Why Value Investing Works

The happy secret of value investing is that it can succeed even if sentiment remains unchanged

John Rekenthaler 30 June, 2023 | 8:00
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Not so long ago, investment writers appealed to their readers by calling them stupid. Mutual Funds for Dummies was the field’s classic (eight editions!), while The Pocket Idiot’s Guide to Investing in Mutual Funds served those who were pressed for time. For hopeless cases, there was The Complete Idiot’s Guide to Making Money with Mutual Funds. Personal finance for every flavour of blockhead!

This column is offered in that spirit, but sadly such blandishments have become unfashionable. Sometimes, it is useful – even to the author – to consider a subject from first principles, to examine the underlying assumptions. Today’s subject is value investing. Per the academic research, buying stocks on the cheap has flourished for as long as the data has existed. Why?

The common explanation is sentiment. What is now unloved will later receive its due. True enough. Value investing certainly does benefit when the unpopular becomes popular. But that is the icing rather than the cake. The happy secret of value investing is that it can succeed even if sentiment remains unchanged.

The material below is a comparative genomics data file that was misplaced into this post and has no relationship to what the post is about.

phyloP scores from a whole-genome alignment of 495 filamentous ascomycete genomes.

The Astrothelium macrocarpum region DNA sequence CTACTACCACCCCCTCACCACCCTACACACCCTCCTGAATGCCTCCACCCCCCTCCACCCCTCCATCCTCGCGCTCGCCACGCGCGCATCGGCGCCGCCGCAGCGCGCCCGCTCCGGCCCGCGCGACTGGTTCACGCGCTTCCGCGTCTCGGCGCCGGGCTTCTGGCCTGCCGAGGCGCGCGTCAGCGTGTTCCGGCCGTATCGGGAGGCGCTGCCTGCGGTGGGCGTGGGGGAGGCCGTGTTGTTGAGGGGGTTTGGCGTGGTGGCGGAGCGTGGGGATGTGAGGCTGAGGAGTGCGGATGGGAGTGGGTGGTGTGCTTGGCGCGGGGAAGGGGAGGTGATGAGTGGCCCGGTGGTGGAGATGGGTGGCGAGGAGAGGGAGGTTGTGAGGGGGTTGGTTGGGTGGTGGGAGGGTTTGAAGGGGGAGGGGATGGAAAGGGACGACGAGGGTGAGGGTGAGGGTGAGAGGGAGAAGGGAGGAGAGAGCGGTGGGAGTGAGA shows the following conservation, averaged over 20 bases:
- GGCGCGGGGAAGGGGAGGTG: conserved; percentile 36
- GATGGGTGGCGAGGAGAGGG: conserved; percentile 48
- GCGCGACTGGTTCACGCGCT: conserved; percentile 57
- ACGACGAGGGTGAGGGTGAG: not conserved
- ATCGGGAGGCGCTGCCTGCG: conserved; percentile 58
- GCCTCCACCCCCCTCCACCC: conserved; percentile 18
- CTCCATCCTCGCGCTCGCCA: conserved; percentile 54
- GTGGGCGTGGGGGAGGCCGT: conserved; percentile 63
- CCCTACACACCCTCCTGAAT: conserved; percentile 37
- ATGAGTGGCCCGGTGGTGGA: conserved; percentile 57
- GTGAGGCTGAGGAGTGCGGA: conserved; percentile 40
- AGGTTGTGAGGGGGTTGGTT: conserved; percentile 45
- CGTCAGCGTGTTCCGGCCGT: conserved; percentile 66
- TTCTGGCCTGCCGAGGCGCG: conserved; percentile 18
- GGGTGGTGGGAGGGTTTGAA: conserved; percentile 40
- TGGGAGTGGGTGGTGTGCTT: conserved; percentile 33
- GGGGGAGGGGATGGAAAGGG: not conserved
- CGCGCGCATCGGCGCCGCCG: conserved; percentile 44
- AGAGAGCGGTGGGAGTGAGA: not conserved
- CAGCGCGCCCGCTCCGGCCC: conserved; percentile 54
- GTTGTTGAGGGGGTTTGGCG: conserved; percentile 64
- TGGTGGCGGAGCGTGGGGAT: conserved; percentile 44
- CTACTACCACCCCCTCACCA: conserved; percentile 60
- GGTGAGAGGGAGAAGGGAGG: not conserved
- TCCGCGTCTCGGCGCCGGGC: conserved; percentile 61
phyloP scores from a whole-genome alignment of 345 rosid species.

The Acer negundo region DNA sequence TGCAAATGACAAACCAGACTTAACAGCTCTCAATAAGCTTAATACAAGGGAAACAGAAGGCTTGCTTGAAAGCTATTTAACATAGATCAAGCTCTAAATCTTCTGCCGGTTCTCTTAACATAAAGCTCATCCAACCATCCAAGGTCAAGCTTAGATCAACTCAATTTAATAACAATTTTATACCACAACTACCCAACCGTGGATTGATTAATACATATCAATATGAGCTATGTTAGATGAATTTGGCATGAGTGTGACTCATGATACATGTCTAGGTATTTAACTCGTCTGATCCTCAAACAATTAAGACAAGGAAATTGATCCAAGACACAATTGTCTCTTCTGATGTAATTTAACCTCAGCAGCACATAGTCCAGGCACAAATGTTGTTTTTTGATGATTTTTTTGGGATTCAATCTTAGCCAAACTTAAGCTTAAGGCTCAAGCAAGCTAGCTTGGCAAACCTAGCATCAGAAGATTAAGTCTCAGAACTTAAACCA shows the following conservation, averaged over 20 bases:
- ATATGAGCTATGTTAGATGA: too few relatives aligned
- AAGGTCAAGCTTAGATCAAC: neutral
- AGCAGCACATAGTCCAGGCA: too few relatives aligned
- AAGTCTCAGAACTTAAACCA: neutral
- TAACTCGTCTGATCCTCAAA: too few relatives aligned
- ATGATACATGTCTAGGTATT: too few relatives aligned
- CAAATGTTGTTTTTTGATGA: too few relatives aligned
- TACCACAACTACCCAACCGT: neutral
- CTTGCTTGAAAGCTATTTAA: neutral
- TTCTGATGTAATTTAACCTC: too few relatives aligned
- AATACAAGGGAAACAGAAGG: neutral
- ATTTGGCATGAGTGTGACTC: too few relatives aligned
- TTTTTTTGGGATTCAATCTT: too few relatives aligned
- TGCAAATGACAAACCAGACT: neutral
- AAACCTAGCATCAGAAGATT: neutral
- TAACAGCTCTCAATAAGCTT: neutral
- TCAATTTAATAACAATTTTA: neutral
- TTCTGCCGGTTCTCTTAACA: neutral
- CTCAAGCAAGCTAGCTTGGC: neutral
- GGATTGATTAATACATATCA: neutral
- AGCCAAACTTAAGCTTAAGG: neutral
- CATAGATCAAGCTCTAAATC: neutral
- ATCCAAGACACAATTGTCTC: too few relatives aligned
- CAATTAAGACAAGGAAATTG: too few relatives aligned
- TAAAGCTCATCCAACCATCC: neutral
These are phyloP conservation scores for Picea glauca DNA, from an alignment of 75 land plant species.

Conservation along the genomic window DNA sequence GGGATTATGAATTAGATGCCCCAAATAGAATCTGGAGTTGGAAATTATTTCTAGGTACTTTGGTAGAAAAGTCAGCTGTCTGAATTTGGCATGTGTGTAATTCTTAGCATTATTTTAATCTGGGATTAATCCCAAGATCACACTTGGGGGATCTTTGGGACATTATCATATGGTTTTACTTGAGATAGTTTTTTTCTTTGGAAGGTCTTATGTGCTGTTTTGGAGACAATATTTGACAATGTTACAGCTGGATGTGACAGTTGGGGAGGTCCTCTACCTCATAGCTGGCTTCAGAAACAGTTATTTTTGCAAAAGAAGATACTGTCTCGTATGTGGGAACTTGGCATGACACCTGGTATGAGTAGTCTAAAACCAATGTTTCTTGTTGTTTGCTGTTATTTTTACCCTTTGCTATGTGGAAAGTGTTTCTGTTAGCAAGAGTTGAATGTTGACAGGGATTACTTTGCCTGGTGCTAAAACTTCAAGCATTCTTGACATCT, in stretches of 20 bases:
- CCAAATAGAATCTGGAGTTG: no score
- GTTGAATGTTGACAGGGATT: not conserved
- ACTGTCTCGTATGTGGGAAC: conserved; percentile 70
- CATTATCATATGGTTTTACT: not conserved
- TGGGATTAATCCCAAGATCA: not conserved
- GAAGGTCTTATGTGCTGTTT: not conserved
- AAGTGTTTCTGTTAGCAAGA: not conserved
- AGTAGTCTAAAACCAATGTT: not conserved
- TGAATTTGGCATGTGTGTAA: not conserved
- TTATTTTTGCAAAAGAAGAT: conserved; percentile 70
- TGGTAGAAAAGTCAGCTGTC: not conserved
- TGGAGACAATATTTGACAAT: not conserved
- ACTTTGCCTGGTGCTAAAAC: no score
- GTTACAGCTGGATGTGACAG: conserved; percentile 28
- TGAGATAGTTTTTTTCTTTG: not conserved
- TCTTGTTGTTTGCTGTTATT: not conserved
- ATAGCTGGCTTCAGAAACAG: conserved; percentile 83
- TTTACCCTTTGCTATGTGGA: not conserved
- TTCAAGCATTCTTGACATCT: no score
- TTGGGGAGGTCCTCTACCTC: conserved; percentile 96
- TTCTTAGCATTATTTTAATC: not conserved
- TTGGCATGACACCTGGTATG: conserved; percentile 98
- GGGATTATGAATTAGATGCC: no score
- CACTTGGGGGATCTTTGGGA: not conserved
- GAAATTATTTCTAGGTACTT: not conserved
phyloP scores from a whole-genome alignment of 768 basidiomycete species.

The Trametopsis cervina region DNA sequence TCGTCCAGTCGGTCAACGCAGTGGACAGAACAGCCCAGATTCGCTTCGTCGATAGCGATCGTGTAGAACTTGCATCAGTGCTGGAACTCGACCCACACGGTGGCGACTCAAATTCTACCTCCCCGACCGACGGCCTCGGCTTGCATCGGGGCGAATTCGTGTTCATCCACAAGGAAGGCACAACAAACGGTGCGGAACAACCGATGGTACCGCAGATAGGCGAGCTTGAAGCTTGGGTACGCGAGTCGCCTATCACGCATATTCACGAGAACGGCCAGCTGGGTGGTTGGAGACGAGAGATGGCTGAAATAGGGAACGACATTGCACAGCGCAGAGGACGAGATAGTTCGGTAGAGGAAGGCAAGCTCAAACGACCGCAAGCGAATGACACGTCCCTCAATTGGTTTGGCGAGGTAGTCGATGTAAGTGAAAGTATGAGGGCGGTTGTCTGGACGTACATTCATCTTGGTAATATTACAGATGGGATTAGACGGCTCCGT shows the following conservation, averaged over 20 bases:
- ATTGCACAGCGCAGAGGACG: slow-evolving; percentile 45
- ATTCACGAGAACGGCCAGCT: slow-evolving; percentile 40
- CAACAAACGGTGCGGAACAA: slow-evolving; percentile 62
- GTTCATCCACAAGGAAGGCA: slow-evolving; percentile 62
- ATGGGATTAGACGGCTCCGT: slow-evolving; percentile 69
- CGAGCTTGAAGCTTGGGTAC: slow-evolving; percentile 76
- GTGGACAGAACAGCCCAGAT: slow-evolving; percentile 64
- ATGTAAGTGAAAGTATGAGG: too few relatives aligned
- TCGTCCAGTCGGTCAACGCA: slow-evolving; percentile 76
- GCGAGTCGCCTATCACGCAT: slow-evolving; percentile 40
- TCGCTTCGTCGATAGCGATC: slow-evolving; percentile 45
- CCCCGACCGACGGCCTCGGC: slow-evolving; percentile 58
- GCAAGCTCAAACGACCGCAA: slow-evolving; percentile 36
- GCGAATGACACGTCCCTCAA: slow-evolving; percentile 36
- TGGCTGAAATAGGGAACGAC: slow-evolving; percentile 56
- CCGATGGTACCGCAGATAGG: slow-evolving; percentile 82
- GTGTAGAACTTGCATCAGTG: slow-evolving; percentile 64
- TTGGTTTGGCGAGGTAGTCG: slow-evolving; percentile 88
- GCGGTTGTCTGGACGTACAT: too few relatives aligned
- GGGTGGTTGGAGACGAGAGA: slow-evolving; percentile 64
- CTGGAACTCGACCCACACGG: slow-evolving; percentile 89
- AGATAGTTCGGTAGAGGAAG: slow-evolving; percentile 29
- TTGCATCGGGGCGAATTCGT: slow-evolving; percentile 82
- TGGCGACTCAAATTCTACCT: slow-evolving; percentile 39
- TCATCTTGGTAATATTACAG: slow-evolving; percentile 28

For why value stocks can prosper even if the marketplace does not re-evaluate its pricing, consider the case of two bonds, each issued with a par value of $1,000 (£784) and a yield of 5%. One of these bonds remains at par, the other does not. For whatever reason – perhaps political instability, perhaps currency weakness – it declines in price so that it trades at $800. It becomes a value bond.

A Tale of Two Investors

Now consider two investors. The first investor is conventional. He has $20,000 at hand and uses that money to purchase 20 lots of the bond that trades at par. In exchange for his expenditure, he will earn $1,000 per year in coupon payments. The second investor is a value buyer. He places his $20,000 into the depreciated bonds. Because that security trades at $800, he receives 25 lots for his transaction, instead of 20. He therefore receives $1,250 in annual payments, making him 25% better off than the conventional owner.